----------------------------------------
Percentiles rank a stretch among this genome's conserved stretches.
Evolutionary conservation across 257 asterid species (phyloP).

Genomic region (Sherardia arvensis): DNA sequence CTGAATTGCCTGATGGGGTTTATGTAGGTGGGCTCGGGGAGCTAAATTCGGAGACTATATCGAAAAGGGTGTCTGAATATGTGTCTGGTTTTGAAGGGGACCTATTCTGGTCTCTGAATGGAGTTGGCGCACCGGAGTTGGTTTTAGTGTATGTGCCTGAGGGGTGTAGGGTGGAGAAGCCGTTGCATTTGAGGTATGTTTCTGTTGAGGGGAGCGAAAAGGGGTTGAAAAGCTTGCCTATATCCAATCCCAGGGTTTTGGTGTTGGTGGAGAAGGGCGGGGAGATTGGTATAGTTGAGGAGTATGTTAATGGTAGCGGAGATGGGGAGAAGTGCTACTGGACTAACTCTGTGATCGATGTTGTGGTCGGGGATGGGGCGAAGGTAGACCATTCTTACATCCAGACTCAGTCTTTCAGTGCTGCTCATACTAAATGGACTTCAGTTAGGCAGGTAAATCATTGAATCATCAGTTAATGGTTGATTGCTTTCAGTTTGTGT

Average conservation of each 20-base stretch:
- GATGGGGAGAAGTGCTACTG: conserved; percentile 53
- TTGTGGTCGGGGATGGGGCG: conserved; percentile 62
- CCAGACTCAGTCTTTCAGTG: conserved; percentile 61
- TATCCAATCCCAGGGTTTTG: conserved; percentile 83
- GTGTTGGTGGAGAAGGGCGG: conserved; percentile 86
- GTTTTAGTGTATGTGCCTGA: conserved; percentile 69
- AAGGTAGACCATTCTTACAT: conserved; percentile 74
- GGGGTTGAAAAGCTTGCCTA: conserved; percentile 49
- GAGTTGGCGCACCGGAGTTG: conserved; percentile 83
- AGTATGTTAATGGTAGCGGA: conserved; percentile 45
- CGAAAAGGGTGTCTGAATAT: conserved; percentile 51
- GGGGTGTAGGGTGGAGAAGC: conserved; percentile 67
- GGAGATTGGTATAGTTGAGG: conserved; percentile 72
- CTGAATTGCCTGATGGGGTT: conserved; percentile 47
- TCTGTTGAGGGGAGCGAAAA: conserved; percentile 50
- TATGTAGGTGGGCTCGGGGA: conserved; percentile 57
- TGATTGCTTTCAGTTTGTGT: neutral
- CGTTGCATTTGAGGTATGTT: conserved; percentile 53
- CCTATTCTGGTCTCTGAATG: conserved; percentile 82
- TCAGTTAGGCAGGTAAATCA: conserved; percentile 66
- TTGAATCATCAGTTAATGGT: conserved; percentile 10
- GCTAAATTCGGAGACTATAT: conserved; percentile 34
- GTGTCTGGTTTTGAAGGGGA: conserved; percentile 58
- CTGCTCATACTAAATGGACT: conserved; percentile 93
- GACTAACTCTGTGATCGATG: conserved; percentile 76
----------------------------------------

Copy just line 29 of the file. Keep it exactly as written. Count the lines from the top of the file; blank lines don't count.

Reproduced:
- GACTAACTCTGTGATCGATG: conserved; percentile 76